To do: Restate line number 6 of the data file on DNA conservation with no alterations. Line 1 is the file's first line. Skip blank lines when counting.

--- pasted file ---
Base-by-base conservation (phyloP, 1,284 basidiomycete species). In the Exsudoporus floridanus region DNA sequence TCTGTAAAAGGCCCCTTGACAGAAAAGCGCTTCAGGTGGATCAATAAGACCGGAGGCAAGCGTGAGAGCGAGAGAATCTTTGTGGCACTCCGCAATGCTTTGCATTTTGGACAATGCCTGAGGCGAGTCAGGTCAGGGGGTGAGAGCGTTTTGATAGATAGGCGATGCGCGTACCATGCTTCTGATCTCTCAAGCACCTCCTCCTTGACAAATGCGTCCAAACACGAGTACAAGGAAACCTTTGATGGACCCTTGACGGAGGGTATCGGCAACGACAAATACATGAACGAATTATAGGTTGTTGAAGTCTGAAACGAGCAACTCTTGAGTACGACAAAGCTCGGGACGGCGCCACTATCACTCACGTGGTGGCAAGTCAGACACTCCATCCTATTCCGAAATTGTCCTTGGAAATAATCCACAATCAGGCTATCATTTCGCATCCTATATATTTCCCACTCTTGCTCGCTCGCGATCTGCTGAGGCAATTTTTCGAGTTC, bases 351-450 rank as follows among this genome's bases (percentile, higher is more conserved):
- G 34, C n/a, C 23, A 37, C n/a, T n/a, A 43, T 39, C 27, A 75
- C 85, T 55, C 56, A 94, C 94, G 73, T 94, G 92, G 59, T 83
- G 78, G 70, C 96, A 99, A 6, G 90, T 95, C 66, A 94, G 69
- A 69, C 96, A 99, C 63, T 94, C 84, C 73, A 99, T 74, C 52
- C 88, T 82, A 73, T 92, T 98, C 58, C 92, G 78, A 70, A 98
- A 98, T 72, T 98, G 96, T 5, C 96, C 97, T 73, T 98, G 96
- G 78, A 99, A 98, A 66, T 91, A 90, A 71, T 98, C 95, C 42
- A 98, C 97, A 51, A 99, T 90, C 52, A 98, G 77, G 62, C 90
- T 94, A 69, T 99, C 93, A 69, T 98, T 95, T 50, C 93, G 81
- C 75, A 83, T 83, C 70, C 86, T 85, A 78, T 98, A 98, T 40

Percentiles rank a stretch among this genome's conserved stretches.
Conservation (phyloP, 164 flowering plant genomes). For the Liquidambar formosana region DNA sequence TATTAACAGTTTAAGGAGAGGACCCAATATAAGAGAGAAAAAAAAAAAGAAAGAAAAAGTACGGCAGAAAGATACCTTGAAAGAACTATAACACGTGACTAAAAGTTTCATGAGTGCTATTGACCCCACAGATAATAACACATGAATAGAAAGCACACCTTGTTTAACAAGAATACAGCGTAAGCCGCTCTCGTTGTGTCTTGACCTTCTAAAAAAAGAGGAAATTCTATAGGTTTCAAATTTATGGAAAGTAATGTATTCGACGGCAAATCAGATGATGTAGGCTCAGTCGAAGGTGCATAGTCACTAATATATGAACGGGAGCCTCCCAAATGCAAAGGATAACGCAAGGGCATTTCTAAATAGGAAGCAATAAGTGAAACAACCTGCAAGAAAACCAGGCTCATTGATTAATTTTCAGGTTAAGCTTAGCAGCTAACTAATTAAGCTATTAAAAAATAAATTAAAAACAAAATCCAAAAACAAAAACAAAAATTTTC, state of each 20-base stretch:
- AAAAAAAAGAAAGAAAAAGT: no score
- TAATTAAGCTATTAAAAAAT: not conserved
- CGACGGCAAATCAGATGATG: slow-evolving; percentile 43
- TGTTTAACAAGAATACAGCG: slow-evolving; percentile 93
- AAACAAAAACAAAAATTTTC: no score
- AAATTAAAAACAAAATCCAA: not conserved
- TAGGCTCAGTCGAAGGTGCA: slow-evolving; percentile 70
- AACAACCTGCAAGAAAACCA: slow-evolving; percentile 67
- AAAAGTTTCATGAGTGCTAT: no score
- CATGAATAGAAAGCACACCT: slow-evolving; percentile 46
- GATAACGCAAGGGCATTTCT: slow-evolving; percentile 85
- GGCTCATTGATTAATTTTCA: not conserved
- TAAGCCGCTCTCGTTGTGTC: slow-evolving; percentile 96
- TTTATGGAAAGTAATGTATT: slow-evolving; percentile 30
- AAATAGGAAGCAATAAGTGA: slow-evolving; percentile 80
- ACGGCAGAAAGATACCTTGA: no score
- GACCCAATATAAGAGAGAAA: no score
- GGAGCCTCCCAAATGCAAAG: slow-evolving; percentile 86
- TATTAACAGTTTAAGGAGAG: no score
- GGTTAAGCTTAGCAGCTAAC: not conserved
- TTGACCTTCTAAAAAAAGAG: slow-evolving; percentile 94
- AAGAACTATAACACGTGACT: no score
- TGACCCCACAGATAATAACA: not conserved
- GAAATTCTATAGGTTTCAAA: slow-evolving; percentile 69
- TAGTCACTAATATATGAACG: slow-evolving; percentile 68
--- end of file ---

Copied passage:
- C 88, T 82, A 73, T 92, T 98, C 58, C 92, G 78, A 70, A 98